both of the Safe Harbor analyses in gure 6. Additionally, notice
the reduction of risk when attack-specic information is
introduced. While the 10-distinctiveness of the states ranges from
0.44 to nearly 1, with a median of 0.925, the attack-specic
10-distinctiveness ranges from 0 to 0.99, with a median of 0.36. In
other words, considering the actual attack tends to much lower
risk estimates, particularly when analyzing a less restrictive
policy.
Figures 6 and 7 provide another perspective on the results in
gure 5. In these plots, we show the two most vulnerable and
two least vulnerable states according to 1-distinct, for their
respective risk estimate and policy. These results summarize how
the states re-identication risk changes for various g(values for
each US state are provided in online Appendix E). Our goal was to
characterize how changes in re-identication risk related to each
other across states. In other words, we wanted to determine how
decisions made for risk thresholds affected the re-identication
estimates of the states. For the most part, the rankings remain
fairly consistent, but not universally. In particular, we observed
that the most substantial change within the range gless than 10
is the state of Kentucky for <LIMITED,VOTER>. This state had
the second greatest percentage of 1-distinct individuals, but is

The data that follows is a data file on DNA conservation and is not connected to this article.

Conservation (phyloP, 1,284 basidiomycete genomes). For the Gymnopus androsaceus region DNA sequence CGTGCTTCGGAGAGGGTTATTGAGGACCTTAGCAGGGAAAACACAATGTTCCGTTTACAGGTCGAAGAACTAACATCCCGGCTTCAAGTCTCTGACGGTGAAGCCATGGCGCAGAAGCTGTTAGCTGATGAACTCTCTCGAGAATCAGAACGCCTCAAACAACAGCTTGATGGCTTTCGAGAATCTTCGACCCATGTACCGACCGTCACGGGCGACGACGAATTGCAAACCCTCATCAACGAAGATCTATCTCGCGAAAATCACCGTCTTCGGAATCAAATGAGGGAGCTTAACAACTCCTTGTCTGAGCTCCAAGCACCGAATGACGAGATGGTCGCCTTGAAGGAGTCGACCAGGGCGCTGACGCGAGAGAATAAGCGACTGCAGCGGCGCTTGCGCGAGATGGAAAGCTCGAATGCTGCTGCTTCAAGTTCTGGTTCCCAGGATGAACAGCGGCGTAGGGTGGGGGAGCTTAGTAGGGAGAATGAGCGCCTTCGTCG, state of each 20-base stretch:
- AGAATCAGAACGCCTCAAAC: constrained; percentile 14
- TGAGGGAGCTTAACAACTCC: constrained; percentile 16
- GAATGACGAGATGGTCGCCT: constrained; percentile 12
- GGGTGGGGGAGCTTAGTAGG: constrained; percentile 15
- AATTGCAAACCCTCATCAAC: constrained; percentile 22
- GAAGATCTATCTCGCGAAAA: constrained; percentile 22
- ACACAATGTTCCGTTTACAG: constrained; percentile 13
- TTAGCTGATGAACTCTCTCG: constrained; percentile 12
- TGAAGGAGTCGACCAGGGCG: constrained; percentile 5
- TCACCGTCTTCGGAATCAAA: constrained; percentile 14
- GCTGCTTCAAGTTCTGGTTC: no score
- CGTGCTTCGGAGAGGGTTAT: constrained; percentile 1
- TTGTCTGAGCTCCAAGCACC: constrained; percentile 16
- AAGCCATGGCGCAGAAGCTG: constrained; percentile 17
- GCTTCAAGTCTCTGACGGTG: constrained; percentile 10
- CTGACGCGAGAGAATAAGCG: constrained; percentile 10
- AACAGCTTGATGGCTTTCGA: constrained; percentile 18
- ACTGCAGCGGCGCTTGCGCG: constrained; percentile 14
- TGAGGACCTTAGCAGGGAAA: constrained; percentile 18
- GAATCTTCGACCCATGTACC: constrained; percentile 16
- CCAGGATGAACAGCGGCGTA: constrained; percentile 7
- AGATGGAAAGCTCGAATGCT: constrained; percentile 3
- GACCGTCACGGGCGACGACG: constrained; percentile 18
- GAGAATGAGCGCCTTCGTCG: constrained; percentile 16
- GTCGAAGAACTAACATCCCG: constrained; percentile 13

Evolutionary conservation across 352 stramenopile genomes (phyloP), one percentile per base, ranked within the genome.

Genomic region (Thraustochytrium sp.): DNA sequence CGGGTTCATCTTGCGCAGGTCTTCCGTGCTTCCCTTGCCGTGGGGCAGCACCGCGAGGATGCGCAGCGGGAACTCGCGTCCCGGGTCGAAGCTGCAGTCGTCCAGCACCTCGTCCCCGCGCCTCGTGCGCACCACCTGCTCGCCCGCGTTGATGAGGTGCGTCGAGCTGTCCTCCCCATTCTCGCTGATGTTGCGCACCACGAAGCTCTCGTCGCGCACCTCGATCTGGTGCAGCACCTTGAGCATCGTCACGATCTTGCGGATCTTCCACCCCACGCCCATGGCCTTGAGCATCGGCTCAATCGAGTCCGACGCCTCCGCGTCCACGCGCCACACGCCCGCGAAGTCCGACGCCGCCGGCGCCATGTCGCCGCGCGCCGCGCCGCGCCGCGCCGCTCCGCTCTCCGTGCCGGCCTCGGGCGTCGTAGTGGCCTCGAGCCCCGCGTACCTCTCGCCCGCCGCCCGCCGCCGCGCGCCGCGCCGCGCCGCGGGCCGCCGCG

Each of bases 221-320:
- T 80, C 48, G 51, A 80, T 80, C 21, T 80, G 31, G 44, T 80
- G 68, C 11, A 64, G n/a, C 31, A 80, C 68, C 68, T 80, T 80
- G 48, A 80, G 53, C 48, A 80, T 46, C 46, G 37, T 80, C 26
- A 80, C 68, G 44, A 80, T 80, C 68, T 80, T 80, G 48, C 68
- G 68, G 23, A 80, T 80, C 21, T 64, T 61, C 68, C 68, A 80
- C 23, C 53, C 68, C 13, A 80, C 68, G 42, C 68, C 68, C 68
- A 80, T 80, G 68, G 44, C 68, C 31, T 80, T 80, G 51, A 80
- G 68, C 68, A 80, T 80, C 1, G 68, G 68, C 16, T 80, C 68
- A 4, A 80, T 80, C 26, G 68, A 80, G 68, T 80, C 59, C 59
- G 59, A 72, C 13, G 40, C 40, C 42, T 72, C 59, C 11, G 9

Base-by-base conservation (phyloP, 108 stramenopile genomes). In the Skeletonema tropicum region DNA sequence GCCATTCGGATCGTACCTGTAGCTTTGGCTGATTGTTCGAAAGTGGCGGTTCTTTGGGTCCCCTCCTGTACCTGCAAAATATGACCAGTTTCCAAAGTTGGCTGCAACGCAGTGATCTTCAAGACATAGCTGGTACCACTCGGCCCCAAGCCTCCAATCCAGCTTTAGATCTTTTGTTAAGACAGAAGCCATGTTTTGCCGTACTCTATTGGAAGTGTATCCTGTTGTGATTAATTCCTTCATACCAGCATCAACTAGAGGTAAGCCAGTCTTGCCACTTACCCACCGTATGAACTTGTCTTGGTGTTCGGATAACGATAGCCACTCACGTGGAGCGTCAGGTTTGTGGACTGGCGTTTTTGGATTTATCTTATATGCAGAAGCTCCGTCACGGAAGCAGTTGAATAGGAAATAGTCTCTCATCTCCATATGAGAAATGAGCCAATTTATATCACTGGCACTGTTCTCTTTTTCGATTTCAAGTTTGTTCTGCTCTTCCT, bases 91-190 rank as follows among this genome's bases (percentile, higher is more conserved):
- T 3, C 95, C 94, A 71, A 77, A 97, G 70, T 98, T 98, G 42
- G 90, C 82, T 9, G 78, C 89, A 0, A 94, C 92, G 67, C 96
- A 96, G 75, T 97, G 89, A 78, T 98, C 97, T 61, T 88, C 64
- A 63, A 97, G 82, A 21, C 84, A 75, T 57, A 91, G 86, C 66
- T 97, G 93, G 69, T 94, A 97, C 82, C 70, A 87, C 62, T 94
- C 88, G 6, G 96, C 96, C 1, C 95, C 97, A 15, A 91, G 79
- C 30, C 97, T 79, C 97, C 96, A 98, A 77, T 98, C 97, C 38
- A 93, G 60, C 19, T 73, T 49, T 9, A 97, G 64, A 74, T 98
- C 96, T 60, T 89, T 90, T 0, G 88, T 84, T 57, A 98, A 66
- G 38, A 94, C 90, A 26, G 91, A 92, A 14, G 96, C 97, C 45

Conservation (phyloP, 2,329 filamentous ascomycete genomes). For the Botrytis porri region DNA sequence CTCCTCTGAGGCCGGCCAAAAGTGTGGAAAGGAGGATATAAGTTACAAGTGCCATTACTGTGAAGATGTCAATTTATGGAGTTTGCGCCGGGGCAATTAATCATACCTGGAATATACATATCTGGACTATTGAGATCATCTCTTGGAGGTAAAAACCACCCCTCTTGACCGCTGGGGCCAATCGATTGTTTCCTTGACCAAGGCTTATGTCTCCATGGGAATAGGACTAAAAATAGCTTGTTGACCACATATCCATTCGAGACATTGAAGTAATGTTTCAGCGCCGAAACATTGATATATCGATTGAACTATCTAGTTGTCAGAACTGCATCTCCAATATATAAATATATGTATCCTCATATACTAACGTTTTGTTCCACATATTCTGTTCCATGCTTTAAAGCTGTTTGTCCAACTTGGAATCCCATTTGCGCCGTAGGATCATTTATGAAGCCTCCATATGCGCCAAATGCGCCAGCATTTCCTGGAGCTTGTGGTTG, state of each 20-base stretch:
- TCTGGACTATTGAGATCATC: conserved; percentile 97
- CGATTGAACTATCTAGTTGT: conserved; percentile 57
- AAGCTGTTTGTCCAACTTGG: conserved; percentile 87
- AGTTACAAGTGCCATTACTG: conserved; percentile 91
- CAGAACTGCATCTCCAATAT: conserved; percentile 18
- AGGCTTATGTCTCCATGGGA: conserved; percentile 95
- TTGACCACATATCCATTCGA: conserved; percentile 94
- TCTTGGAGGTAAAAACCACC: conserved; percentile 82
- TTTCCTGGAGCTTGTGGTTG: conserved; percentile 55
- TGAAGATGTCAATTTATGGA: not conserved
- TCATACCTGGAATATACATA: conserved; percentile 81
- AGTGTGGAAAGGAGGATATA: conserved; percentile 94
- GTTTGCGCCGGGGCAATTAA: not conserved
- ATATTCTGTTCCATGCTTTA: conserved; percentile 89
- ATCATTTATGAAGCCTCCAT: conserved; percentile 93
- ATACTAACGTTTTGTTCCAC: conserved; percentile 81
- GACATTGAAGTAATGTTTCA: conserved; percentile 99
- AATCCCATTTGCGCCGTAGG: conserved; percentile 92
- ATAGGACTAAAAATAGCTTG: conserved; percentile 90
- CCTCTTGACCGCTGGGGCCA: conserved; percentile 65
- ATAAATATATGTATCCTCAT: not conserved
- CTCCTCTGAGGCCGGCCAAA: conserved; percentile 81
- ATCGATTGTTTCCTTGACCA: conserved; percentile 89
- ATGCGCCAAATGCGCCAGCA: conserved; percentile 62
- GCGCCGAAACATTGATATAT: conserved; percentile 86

ninth at the 10-distinct level. Thus, an attacker may shift focus
from one state to another depending on the policy and risk
threshold.
Total risk analysis
While g-distinct estimates enable analysts to determine which
states are the most vulnerable given a particular policy, the total
risk measure estimates the number of re-identications that
could theoretically be achieved by an attacker. It is important to
recognize that each record has some non-zero probability of
being re-identied, even if very small. The total risk measure
aggregates these probabilities.
Table 1 displays the results of the total risk analysis for the
states with the top three and bottom three trust differentials for
GENERAL and VOTER. A complete list of states and their total
risk measures under these policies and types of analysis can be
found in online Appendix E. In contrast to the state of Ohio, as
previously discussed, the state of Texass voter registration policy
includes all of the elds available in Limited Dataset releases.
Therefore, the health record policy is the limiting factor, meaning
that GENERAL and VOTER are identical. For the rest of the states
the voter registration policy is the limiting factor, and thus the
GENERAL and VOTER are different. For some states, this is
a slight difference, such as Virginia, whereas for others it is several
orders of magnitude different, such as Alaska. In states where the
voter registration policy is more restrictive than the health data